Paris, 1852. Emperor Napoleon III has just commissioned Haussmann’s bold remodeling of Paris, marking the birth of one of the most famous and radical modern city planning projects. Between 1853 and 1927 Haussmann’s renovation transformed the space within the city – replacing overcrowded streets with wide boulevards and green space. Haussmann ushered in an era of modern city planning – imposing regulations on building façades, public parks, sewers and water works, city facilities, and public monuments that would meet the demands of a growing metropolis.
Fast forward 160 years and attention has turned to the opportunities of Smart Cities.
The success of a smart city project relies on the commitment of all stakeholders and economic support - whether it’s public or private – to see the project through to completion. That’s why half the battle of getting such a project off the ground is to plan thoroughly. When presenting a convincing, workable case for a smart initiative, you need to win over the hearts, minds and wallets of supporters.
To give a project the best chance of winning funding it’s important to consider all four layers of a smart city and how they will run alongside each other. Planning must consider how every layer of the smart city project will be technologically supported, how the people involved will be kept informed and how they can offer robust controls and deliver ROI.
The EU has even laid out a formal overview of the funding options for smart city projects up to 2020. It includes thematic objectives for smart cities seeking support, from low-carbon initiatives to social inclusivity projects, which can be useful when examining what your city or project wants to achieve.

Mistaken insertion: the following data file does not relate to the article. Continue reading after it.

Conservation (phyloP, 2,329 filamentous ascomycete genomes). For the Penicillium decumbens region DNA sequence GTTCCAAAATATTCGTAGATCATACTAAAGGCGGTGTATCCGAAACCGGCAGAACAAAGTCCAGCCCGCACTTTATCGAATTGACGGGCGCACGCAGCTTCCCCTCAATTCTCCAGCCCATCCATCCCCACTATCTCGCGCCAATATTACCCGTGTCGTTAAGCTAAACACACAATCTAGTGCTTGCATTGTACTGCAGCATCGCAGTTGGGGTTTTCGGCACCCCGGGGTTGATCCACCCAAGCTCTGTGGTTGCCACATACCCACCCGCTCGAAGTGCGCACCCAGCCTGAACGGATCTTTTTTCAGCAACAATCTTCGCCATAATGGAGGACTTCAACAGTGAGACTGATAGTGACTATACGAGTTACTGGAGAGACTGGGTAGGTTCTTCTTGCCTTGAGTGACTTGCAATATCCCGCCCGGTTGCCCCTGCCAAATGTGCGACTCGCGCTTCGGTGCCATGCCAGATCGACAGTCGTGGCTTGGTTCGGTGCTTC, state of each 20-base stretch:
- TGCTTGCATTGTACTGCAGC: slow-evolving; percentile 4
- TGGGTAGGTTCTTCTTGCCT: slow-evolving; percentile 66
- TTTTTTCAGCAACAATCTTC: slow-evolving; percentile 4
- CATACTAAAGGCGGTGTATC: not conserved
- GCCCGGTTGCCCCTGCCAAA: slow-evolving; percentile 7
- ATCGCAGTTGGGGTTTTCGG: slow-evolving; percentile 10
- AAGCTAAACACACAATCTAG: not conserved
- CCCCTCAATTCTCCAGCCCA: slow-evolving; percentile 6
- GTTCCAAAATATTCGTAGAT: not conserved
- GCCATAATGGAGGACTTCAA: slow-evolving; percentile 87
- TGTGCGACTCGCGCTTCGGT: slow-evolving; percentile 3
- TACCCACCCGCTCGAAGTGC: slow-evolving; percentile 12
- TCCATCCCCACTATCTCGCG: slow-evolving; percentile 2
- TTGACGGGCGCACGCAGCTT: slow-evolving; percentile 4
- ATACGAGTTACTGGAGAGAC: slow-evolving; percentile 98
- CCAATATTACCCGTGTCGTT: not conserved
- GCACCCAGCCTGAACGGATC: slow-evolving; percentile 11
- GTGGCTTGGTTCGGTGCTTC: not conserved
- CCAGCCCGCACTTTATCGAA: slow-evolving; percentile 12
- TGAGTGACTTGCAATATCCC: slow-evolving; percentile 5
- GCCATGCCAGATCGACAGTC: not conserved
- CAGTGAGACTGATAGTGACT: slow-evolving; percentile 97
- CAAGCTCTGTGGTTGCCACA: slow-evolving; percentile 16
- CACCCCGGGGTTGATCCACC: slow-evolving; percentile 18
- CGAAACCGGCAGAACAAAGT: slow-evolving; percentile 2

A truly smart plan – be it for an online public service or a manufacturer’s fully automated cooling system – needs to complement existing urban facilities and planning processes. In the same way, urban planning regulations will have to evolve to accommodate the often complicated architecture of a smart city project.
For example, when Milton Keynes in the UK wanted to implement super-fast broadband, it was discovered that the main hurdle was the existing phone network where the cables have a high aluminum content rather than the required copper. This was a major and costly implementation hurdle discovered during the network build, which should have been identified earlier.
In such a competitive market it’s also a huge bonus when projects can engage all stakeholders in a single vision, with a comprehensive information center that can give multiple parties visibility of real-time project progress and problems.
Planners need to demonstrate how the project will be managed, how risks will be mitigated and ultimately how a project will deliver ROI. The more real-time information stakeholders can access the better – it helps keep everyone informed but also helps a smart city project integrate with more traditional urban infrastructure plans.
Oracle Primavera’s SMART City Projects solution helps cities manage these challenges using modern collaborative, social and mobile tools, backed with disciplined project management and analytical applications at the core. To find out more, visit our discussion paper on minimizing waste in smart city project planning and execution here.
This post was authored by Werner Maritz, director, public sector and infrastructure strategy, Oracle Construction and Engineering